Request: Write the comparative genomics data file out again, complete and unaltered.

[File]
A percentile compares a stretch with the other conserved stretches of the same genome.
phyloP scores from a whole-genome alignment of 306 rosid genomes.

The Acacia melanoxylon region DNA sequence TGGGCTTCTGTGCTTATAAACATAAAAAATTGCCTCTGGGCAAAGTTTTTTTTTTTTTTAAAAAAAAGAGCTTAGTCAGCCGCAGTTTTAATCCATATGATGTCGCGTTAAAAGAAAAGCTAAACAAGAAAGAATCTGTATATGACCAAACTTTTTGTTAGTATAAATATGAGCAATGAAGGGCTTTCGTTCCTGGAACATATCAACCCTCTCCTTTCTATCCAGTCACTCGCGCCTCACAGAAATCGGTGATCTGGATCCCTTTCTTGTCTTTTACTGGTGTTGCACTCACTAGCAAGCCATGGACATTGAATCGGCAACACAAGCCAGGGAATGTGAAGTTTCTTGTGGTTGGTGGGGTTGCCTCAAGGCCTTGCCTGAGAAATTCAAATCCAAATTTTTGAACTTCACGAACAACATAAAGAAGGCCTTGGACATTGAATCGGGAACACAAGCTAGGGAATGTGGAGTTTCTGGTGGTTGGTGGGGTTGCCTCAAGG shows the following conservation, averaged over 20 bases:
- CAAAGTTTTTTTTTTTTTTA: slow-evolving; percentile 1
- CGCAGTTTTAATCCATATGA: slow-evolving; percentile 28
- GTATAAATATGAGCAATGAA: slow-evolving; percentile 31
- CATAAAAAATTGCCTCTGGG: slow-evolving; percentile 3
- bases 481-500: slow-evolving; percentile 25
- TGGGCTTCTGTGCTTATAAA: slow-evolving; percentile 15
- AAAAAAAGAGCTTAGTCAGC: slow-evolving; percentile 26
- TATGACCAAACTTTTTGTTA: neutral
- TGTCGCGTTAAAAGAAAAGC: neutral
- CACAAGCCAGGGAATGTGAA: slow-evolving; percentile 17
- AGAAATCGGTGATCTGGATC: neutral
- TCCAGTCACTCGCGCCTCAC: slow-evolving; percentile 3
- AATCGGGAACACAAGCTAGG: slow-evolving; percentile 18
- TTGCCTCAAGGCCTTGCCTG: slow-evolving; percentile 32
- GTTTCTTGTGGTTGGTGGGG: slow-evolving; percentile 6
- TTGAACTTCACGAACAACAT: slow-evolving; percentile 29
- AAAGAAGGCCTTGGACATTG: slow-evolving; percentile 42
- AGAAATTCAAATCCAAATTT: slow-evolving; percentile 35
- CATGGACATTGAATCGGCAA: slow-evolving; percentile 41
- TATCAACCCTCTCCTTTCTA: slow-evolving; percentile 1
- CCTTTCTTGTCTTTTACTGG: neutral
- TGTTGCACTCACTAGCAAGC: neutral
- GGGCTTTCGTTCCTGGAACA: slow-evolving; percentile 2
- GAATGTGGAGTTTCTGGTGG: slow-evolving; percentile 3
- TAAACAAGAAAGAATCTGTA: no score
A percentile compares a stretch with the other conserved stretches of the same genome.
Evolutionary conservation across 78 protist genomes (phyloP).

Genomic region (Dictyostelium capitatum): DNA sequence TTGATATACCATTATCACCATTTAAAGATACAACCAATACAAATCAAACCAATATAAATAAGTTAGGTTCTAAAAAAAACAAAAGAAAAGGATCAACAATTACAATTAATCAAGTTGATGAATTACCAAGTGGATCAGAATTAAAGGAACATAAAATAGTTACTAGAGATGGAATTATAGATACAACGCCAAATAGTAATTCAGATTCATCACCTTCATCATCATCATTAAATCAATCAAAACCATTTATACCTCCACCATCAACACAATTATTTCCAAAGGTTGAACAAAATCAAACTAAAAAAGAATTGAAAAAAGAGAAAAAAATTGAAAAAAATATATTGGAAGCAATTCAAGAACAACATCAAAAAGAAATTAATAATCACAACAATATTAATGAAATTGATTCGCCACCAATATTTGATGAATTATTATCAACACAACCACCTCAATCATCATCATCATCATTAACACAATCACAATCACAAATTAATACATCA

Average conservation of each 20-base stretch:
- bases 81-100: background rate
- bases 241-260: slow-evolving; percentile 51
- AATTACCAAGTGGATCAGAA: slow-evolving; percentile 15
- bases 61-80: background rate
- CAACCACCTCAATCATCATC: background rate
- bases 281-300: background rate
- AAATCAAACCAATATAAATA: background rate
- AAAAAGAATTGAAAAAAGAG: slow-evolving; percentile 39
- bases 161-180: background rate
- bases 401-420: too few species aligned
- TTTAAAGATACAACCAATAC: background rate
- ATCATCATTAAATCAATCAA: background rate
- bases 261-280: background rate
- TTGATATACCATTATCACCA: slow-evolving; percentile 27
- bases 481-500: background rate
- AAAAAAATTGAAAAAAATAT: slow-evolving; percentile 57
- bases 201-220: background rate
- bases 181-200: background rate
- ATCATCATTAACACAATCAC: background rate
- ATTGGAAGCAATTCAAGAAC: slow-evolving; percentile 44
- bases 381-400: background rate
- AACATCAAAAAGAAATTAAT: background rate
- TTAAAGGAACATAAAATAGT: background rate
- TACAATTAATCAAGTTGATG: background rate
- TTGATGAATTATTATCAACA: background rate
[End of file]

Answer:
A percentile compares a stretch with the other conserved stretches of the same genome.
phyloP scores from a whole-genome alignment of 306 rosid genomes.

The Acacia melanoxylon region DNA sequence TGGGCTTCTGTGCTTATAAACATAAAAAATTGCCTCTGGGCAAAGTTTTTTTTTTTTTTAAAAAAAAGAGCTTAGTCAGCCGCAGTTTTAATCCATATGATGTCGCGTTAAAAGAAAAGCTAAACAAGAAAGAATCTGTATATGACCAAACTTTTTGTTAGTATAAATATGAGCAATGAAGGGCTTTCGTTCCTGGAACATATCAACCCTCTCCTTTCTATCCAGTCACTCGCGCCTCACAGAAATCGGTGATCTGGATCCCTTTCTTGTCTTTTACTGGTGTTGCACTCACTAGCAAGCCATGGACATTGAATCGGCAACACAAGCCAGGGAATGTGAAGTTTCTTGTGGTTGGTGGGGTTGCCTCAAGGCCTTGCCTGAGAAATTCAAATCCAAATTTTTGAACTTCACGAACAACATAAAGAAGGCCTTGGACATTGAATCGGGAACACAAGCTAGGGAATGTGGAGTTTCTGGTGGTTGGTGGGGTTGCCTCAAGG shows the following conservation, averaged over 20 bases:
- CAAAGTTTTTTTTTTTTTTA: slow-evolving; percentile 1
- CGCAGTTTTAATCCATATGA: slow-evolving; percentile 28
- GTATAAATATGAGCAATGAA: slow-evolving; percentile 31
- CATAAAAAATTGCCTCTGGG: slow-evolving; percentile 3
- bases 481-500: slow-evolving; percentile 25
- TGGGCTTCTGTGCTTATAAA: slow-evolving; percentile 15
- AAAAAAAGAGCTTAGTCAGC: slow-evolving; percentile 26
- TATGACCAAACTTTTTGTTA: neutral
- TGTCGCGTTAAAAGAAAAGC: neutral
- CACAAGCCAGGGAATGTGAA: slow-evolving; percentile 17
- AGAAATCGGTGATCTGGATC: neutral
- TCCAGTCACTCGCGCCTCAC: slow-evolving; percentile 3
- AATCGGGAACACAAGCTAGG: slow-evolving; percentile 18
- TTGCCTCAAGGCCTTGCCTG: slow-evolving; percentile 32
- GTTTCTTGTGGTTGGTGGGG: slow-evolving; percentile 6
- TTGAACTTCACGAACAACAT: slow-evolving; percentile 29
- AAAGAAGGCCTTGGACATTG: slow-evolving; percentile 42
- AGAAATTCAAATCCAAATTT: slow-evolving; percentile 35
- CATGGACATTGAATCGGCAA: slow-evolving; percentile 41
- TATCAACCCTCTCCTTTCTA: slow-evolving; percentile 1
- CCTTTCTTGTCTTTTACTGG: neutral
- TGTTGCACTCACTAGCAAGC: neutral
- GGGCTTTCGTTCCTGGAACA: slow-evolving; percentile 2
- GAATGTGGAGTTTCTGGTGG: slow-evolving; percentile 3
- TAAACAAGAAAGAATCTGTA: no score
A percentile compares a stretch with the other conserved stretches of the same genome.
Evolutionary conservation across 78 protist genomes (phyloP).

Genomic region (Dictyostelium capitatum): DNA sequence TTGATATACCATTATCACCATTTAAAGATACAACCAATACAAATCAAACCAATATAAATAAGTTAGGTTCTAAAAAAAACAAAAGAAAAGGATCAACAATTACAATTAATCAAGTTGATGAATTACCAAGTGGATCAGAATTAAAGGAACATAAAATAGTTACTAGAGATGGAATTATAGATACAACGCCAAATAGTAATTCAGATTCATCACCTTCATCATCATCATTAAATCAATCAAAACCATTTATACCTCCACCATCAACACAATTATTTCCAAAGGTTGAACAAAATCAAACTAAAAAAGAATTGAAAAAAGAGAAAAAAATTGAAAAAAATATATTGGAAGCAATTCAAGAACAACATCAAAAAGAAATTAATAATCACAACAATATTAATGAAATTGATTCGCCACCAATATTTGATGAATTATTATCAACACAACCACCTCAATCATCATCATCATCATTAACACAATCACAATCACAAATTAATACATCA

Average conservation of each 20-base stretch:
- bases 81-100: background rate
- bases 241-260: slow-evolving; percentile 51
- AATTACCAAGTGGATCAGAA: slow-evolving; percentile 15
- bases 61-80: background rate
- CAACCACCTCAATCATCATC: background rate
- bases 281-300: background rate
- AAATCAAACCAATATAAATA: background rate
- AAAAAGAATTGAAAAAAGAG: slow-evolving; percentile 39
- bases 161-180: background rate
- bases 401-420: too few species aligned
- TTTAAAGATACAACCAATAC: background rate
- ATCATCATTAAATCAATCAA: background rate
- bases 261-280: background rate
- TTGATATACCATTATCACCA: slow-evolving; percentile 27
- bases 481-500: background rate
- AAAAAAATTGAAAAAAATAT: slow-evolving; percentile 57
- bases 201-220: background rate
- bases 181-200: background rate
- ATCATCATTAACACAATCAC: background rate
- ATTGGAAGCAATTCAAGAAC: slow-evolving; percentile 44
- bases 381-400: background rate
- AACATCAAAAAGAAATTAAT: background rate
- TTAAAGGAACATAAAATAGT: background rate
- TACAATTAATCAAGTTGATG: background rate
- TTGATGAATTATTATCAACA: background rate